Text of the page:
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Hashtable not ordered. #224061 05/08/10 01:39 AM
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Knoeki Offline OP
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Not sure if this is since the new version or not, but I can't say I remember this behaviour, nor does it seem logical.

If you add some data to a hashtable, and then continue to retrieve it by looping through all the items (with .item / .data property), you'd expect the items to still be in the same order as you stored them. Nothing could be further from the truth, however...

Take the following code:

Code:
alias hashtest {
    var %i $iif($1 != $null, $1, 20)
    if ($hget(hashtest) != $null) {
        hfree hashtest
    }
    hmake hashtest %i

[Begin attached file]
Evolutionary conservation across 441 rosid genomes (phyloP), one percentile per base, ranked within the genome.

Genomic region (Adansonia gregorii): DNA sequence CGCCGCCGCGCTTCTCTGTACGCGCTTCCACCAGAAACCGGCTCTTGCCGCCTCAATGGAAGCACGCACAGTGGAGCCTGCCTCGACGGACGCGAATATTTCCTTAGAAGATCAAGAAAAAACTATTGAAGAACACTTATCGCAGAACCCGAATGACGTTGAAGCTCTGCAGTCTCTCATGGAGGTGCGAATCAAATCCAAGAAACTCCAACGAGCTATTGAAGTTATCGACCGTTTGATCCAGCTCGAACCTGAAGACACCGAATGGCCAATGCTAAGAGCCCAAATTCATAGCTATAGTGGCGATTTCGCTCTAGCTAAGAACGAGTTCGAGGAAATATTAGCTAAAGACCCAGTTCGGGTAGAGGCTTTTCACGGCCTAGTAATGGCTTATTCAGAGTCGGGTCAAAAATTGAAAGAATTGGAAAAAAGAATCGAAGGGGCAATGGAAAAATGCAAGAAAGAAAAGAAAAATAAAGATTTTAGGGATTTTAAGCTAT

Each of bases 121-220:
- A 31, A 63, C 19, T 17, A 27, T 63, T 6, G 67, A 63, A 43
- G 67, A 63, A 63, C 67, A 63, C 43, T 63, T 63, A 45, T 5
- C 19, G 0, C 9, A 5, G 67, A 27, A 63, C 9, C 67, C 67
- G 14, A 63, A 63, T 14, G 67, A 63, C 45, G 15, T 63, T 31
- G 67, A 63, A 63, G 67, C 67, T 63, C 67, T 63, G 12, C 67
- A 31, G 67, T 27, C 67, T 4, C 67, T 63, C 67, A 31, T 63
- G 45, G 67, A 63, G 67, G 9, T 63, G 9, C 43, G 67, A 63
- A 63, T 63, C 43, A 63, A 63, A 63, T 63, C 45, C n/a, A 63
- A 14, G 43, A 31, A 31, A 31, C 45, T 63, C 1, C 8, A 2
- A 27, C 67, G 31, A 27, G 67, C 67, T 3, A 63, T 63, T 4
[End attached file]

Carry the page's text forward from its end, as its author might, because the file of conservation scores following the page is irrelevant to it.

var %c 1
    while (%c <= %i) {
        hadd hashtest $+(i,%c) $+(d,%c)
        echo -s added item $+(i,%c) with data $+(d,%c) to table hashtest.
        inc %c
    }
    var %c 1
    while (%c <= %i) {
        echo -s reading item $hget(hashtest, %c).item with data $hget(hashtest, %c).data from table hashtest.
        inc %c
    }
}


result:

Code:
added item i1 with data d1 to table hashtest.
added item i2 with data d2 to table hashtest.
added item i3 with data d3 to table hashtest.
added item i4 with data d4 to table hashtest.
added item i5 with data d5 to table hashtest.
added item i6 with data d6 to table hashtest.
added item i7 with data d7 to table hashtest.
added item i8 with data d8 to table hashtest.
added item i9 with data d9 to table hashtest.
added item i10 with data d10 to table hashtest.
added item i11 with data d11 to table hashtest.
added item i12 with data d12 to table hashtest.